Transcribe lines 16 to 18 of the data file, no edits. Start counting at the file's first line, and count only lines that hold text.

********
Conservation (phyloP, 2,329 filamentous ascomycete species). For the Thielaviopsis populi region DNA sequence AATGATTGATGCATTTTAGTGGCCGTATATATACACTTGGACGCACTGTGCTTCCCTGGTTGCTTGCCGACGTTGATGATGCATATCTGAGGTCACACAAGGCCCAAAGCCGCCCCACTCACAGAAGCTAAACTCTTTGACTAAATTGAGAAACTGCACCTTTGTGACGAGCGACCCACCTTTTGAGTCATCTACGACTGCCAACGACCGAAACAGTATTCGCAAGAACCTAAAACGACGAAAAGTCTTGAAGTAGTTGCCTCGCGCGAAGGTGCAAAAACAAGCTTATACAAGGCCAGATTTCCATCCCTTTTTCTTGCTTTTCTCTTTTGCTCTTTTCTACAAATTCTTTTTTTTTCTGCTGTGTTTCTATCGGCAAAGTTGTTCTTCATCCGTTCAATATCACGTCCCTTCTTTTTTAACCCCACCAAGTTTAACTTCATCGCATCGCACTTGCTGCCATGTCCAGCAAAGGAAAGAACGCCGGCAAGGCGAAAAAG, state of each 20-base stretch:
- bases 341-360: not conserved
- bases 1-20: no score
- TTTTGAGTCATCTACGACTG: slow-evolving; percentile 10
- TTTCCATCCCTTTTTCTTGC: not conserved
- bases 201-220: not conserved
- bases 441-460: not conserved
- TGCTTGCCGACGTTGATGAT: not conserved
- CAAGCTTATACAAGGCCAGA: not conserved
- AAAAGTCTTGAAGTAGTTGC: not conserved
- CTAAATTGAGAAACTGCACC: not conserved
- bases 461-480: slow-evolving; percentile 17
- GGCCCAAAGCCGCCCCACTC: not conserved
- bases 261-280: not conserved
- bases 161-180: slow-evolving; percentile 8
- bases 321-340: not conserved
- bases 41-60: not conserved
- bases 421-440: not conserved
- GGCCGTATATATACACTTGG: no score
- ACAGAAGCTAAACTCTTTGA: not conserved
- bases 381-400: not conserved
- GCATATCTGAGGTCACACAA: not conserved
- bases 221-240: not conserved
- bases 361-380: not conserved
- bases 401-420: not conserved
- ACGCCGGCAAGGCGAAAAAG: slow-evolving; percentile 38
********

- bases 321-340: not conserved
- bases 41-60: not conserved
- bases 421-440: not conserved